Perhaps most importantly, dollarization still does nothing to address the core problems that are dragging Zim’s economy, such as the nation’s woeful lack of infrastructure, Zimbabwe’s massive internal and external debts caused by rampant spending, continued political instability, and debilitating corruption.

Dollarization is a factor of stability. Commerce and services grow rapidly in Zimbabwe, encouraged by dollarization. The monetary scheme succeeded in that the spending power of Zimbabweans is maintained and is going towards the purchase of goods and services, many of which are imported.

The control of inflation was key for these activities. This is reflected in the shopping centers, harbors, bazaars, stores and in the streets of the main cities, where the supply of products of Chinese, South African and Dubai origin at low prices is unlimited.

Dr Ngwenya a lecturer at Solusi University says, dollarization only gave stability to some of the economic variables that were used by entrepreneurs to plan their businesses. He refers to inflation and the stability of foreign exchange.

Dr Ngwenya recognizes that now the economy is concentrated in the services, while the contribution of national production is reduced.

“Dollarization has weaknesses, because it does not generate wealth from exports. It is reducing industry and increasing imported goods,” he explains. Dr Ngwenya recommend increasing productivity and reducing costs of production so that industrial activity does not further decay.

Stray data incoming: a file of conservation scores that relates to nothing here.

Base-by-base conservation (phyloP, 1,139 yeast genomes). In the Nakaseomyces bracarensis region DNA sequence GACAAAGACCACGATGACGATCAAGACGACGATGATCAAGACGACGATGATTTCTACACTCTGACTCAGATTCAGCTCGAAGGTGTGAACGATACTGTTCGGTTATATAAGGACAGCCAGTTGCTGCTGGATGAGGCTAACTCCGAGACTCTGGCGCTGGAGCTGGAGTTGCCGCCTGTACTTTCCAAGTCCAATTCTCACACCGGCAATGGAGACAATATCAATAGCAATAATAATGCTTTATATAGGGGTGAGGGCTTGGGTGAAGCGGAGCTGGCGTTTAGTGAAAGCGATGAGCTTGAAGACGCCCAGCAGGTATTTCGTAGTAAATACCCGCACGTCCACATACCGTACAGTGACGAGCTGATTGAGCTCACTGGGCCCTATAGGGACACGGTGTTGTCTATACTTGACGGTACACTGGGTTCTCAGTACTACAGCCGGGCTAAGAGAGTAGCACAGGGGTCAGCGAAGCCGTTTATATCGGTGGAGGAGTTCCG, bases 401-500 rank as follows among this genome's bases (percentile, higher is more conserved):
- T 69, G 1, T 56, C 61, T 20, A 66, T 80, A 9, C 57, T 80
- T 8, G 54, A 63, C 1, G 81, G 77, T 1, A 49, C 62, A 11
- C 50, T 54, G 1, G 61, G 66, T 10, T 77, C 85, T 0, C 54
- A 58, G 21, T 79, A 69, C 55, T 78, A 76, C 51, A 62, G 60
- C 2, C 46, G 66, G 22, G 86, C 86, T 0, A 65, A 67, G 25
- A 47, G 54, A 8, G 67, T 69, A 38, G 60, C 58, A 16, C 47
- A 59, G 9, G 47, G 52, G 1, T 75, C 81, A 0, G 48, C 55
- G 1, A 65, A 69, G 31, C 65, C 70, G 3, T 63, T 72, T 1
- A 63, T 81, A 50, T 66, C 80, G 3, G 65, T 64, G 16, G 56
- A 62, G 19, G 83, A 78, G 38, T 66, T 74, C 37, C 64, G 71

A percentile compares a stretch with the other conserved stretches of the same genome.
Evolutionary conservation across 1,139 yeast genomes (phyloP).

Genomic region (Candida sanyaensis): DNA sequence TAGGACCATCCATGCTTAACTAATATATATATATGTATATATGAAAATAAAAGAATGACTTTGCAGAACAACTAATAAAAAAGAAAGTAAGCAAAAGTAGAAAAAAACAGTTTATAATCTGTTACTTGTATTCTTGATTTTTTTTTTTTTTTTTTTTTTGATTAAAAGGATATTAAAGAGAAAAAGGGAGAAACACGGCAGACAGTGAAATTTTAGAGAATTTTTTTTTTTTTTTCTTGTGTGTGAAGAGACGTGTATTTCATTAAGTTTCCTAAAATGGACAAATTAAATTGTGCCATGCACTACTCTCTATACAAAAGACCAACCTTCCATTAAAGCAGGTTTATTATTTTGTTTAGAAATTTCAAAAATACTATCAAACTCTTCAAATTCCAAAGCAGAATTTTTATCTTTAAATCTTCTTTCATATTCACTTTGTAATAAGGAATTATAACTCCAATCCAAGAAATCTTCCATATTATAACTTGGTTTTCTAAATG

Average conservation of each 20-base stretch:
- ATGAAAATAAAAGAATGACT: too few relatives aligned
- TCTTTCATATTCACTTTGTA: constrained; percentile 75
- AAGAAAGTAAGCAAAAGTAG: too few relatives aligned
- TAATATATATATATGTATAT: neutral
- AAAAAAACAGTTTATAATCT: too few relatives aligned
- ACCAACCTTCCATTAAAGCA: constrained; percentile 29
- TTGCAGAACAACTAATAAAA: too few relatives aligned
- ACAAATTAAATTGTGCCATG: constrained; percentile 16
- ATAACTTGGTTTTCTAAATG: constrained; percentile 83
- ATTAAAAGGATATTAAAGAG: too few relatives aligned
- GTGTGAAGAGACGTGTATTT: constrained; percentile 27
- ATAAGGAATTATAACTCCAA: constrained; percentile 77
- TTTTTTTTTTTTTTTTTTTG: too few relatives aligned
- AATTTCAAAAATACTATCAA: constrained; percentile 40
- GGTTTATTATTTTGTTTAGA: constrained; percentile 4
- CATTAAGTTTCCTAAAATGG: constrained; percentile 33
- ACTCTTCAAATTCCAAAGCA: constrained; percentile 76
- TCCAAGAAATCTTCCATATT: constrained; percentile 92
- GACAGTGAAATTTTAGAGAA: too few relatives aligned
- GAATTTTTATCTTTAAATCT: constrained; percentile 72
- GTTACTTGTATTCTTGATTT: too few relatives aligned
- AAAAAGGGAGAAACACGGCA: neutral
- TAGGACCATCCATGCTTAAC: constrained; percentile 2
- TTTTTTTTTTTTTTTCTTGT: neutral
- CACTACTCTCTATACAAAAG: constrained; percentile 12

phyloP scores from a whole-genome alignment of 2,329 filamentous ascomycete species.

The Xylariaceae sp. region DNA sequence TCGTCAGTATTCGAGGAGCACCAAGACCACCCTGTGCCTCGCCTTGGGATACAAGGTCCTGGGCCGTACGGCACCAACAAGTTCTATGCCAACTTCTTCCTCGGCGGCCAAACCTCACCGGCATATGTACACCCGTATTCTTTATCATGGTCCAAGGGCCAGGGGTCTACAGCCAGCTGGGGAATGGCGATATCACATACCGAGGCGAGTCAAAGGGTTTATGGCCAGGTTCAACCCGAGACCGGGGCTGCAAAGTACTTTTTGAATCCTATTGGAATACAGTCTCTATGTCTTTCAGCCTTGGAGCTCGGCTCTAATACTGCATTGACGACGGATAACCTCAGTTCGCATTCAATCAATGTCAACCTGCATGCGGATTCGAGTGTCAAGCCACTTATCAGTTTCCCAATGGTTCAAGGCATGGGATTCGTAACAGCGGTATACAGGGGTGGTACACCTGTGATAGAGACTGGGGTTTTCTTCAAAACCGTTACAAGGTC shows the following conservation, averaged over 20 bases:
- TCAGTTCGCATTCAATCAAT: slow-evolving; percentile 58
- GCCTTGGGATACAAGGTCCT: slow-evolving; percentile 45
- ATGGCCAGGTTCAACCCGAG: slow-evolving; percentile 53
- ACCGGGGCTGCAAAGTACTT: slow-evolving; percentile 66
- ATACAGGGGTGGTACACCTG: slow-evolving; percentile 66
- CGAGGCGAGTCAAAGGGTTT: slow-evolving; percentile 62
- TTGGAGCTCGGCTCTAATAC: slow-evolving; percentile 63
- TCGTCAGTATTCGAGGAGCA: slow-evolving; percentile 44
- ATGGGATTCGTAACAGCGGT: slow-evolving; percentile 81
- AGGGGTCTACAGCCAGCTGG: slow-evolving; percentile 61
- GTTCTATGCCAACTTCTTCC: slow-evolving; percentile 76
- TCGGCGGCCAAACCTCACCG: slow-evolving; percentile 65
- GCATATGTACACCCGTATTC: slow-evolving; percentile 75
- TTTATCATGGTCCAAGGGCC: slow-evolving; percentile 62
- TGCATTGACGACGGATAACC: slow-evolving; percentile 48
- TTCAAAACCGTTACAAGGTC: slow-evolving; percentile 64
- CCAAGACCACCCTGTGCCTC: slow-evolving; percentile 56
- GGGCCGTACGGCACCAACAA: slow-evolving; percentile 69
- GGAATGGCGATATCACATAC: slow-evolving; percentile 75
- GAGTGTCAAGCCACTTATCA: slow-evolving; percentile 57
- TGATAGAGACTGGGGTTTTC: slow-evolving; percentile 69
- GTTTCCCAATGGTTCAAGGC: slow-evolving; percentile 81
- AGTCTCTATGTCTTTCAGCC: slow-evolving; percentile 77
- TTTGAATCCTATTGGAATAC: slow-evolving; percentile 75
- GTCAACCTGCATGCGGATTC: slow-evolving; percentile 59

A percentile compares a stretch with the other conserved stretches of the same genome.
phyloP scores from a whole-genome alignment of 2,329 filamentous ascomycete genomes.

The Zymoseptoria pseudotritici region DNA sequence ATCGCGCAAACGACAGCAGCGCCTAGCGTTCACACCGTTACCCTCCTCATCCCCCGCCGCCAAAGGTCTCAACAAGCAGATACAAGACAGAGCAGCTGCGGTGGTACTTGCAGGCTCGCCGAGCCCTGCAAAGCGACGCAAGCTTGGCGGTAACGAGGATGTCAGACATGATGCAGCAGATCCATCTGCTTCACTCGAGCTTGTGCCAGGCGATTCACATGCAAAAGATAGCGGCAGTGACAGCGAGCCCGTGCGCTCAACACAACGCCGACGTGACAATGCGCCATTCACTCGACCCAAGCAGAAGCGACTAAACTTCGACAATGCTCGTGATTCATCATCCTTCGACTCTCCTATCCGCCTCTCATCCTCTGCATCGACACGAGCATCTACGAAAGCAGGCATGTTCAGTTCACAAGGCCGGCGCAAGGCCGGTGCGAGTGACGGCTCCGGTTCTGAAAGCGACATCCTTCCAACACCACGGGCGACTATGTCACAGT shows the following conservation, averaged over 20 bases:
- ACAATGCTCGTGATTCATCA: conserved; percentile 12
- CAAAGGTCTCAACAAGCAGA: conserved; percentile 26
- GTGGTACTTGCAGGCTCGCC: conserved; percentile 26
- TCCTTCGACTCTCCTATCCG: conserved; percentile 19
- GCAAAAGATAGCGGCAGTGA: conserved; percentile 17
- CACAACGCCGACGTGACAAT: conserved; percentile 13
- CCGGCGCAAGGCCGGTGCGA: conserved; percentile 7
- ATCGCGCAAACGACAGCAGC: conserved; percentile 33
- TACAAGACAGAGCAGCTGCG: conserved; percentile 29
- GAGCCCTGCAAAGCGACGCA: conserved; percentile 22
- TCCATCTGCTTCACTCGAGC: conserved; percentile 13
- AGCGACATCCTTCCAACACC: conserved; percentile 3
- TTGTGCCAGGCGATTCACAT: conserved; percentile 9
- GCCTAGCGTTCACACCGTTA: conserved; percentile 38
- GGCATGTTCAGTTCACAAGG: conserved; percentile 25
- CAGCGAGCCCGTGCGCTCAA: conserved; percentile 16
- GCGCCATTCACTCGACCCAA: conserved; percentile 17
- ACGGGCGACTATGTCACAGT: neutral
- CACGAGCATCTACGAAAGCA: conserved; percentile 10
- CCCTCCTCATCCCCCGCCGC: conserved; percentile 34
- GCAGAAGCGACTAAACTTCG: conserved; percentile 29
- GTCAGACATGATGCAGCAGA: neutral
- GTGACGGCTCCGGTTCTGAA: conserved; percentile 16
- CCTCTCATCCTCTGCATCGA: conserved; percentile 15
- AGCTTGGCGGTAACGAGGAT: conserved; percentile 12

But Dr. Warambwa, the Managing Director of Siabuwa Infrastructure Development Cooperation (SIDC) adds that, first, the Government must lower the public debt and maintain an economic policy of fiscal austerity and reduced taxes.

“Dollarization is like a straitjacket, but heretofore it hasn’t felt like one and we continue spending more.”

Dr Ngwenya, on the other hand, maintains that the presence of wealth from exports in the economy is generated by high prices of petroleum and the remittances of emigrants.

“That allows there to be a balance in the public finances and the balance of payments,” he adds. But the predicaments are not only for entrepreneurs.

Dollars do not circulate easily in the marginal urban areas of the country.


Dollarization corrected problems with electricity, petroleum, telecommunications and interest rates. We could not continue ignoring (washing away) inefficiency.